Sherrilene Classen, Charles Levy, Dennis McCarthy, William C. Mann, Desiree Lanford, J. Kay Waid-Ebbs; Traumatic Brain Injury and Driving Assessment: An Evidence-Based Literature Review. Am J Occup Ther 2009;63(5):580-591. doi: 10.5014/ajot.63.5.580.
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© 2017 American Occupational Therapy Association
OBJECTIVE. We conducted a literature review of assessment tools predicting driving performance for people with traumatic brain injury (TBI).
METHOD. Data sources were Web of Science, EBSCOhost, PubMed, and recently published literature from experts and team members not yet catalogued in the databases. We used the American Academy of Neurology's classification criteria to extract data from 13 studies, and we assigned a class (I–IV, with I being the highest level of evidence) to each study. We grouped primary studies into categories of driving assessment (neuropsychological; simulator; off-road; self-report, other report, and postinjury disability status; and comprehensive driving evaluation) and synthesized the predictability of these tools as it relates to driving performance for people with TBI.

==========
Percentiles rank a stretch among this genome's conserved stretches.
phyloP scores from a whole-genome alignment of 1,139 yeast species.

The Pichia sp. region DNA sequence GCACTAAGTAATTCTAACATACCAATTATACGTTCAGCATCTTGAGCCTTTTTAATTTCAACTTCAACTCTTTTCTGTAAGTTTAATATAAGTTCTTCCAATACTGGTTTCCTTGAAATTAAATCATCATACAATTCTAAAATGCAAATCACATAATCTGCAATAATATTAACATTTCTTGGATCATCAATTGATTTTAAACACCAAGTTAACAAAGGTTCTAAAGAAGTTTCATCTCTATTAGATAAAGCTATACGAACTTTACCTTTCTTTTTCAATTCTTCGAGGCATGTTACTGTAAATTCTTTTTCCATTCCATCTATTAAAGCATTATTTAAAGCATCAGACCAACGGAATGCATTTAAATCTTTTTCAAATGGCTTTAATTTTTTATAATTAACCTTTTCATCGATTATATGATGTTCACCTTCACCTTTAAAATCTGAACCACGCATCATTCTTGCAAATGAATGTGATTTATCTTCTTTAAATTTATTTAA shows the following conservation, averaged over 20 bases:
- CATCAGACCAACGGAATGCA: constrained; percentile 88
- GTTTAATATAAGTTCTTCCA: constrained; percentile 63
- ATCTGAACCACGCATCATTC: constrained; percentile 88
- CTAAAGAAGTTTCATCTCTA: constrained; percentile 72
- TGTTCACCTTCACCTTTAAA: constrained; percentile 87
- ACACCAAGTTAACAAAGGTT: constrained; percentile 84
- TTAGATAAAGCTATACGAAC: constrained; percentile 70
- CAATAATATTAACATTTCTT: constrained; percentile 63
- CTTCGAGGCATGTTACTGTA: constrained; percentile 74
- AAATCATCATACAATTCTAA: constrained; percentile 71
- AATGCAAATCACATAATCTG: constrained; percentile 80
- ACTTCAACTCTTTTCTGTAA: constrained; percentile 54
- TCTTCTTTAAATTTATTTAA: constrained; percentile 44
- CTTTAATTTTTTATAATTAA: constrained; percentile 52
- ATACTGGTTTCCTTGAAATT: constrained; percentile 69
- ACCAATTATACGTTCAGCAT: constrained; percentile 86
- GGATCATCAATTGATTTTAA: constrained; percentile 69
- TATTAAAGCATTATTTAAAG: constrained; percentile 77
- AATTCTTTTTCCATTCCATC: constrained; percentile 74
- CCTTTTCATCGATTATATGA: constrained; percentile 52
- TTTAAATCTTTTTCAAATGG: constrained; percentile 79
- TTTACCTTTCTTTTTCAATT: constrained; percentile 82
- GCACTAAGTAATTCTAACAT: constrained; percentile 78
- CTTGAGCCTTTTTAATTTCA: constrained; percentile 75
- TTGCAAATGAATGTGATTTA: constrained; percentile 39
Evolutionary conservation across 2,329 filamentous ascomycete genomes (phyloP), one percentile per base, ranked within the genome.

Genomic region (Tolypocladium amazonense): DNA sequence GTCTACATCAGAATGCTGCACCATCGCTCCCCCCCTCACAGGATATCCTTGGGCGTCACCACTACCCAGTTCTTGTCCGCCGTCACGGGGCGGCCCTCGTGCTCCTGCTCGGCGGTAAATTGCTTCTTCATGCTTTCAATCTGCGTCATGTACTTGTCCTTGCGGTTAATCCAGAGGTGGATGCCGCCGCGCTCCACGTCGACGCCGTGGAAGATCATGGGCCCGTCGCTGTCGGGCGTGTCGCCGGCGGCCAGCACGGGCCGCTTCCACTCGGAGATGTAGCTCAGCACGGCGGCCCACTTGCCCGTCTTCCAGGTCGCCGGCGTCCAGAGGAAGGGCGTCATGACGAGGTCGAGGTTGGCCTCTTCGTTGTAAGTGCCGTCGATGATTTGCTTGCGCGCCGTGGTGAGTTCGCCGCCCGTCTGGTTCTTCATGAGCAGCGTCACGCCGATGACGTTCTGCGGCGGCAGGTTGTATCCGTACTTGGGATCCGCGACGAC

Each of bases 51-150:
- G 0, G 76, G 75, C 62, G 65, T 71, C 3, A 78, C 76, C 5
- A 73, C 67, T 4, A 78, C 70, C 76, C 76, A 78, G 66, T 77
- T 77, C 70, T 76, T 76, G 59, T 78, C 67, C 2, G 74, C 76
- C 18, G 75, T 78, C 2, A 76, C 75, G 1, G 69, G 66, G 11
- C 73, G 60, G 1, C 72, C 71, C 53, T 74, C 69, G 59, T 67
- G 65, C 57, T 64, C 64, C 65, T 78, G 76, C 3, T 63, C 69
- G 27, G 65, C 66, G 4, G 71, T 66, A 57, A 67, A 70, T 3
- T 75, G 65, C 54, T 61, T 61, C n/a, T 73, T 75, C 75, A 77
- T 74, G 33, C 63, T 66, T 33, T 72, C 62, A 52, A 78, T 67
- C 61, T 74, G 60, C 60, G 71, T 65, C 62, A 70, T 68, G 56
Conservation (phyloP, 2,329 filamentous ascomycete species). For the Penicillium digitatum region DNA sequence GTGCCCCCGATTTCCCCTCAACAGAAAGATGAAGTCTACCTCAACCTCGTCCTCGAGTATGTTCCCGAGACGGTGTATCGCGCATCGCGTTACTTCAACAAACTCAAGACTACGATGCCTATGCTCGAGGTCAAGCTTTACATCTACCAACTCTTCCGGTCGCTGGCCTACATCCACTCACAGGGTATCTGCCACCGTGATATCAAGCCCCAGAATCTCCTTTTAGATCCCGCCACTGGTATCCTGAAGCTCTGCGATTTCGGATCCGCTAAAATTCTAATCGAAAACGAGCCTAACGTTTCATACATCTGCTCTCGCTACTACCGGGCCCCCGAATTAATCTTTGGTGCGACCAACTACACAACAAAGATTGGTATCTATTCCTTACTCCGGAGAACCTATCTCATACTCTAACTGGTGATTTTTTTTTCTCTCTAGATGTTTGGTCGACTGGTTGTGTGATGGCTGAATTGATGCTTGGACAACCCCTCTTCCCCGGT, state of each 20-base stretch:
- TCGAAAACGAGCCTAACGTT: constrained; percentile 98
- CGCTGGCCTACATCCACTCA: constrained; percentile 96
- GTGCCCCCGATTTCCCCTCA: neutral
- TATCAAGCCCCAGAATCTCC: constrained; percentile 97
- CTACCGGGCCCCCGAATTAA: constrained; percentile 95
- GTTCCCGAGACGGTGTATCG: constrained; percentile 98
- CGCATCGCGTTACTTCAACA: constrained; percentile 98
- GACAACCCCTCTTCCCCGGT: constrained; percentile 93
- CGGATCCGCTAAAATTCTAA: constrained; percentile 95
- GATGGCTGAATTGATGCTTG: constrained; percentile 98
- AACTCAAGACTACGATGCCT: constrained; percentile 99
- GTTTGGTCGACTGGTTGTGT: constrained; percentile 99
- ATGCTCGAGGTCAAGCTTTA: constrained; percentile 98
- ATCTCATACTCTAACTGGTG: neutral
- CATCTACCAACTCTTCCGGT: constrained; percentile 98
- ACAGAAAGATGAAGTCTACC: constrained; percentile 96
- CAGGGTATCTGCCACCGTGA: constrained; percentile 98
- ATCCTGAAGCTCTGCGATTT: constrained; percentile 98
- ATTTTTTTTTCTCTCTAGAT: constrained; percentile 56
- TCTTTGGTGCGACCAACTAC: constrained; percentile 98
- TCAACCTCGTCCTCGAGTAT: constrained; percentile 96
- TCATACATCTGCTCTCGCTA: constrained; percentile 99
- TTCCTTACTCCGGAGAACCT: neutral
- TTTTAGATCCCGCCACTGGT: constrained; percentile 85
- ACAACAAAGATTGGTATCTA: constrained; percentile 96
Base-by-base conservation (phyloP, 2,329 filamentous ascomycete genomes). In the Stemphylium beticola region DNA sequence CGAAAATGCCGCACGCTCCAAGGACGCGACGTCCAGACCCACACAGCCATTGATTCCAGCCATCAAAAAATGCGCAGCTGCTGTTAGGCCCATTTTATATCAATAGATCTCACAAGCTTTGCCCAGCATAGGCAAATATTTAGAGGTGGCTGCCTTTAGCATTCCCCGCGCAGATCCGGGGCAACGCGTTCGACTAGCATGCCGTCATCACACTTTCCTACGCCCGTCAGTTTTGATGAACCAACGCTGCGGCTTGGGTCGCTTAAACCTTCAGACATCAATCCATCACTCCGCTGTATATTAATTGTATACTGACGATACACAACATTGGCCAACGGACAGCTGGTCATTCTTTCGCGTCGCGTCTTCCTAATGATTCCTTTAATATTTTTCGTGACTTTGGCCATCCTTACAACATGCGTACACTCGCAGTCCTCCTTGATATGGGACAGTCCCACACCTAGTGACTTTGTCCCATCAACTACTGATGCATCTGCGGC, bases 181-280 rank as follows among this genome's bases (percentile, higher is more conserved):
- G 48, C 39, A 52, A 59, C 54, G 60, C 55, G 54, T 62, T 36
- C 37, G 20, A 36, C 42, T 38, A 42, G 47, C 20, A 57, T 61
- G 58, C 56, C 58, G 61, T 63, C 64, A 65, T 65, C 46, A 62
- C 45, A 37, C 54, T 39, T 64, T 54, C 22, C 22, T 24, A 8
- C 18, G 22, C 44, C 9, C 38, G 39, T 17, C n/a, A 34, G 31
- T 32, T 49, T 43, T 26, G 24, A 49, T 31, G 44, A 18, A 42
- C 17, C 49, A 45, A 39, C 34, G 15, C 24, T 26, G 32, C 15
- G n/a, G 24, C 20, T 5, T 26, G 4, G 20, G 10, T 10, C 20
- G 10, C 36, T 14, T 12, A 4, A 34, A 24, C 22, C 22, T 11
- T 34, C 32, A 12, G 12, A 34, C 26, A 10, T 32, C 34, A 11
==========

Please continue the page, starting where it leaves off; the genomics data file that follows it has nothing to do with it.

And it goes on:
CONCLUSIONS. To assist clinicians and researchers in making decisions regarding testing the driving performance of people with TBI, we provide recommendations for neuropsychological tests; off-road tests; self-report, other report, and postinjury disability status; and comprehensive driving evaluation.
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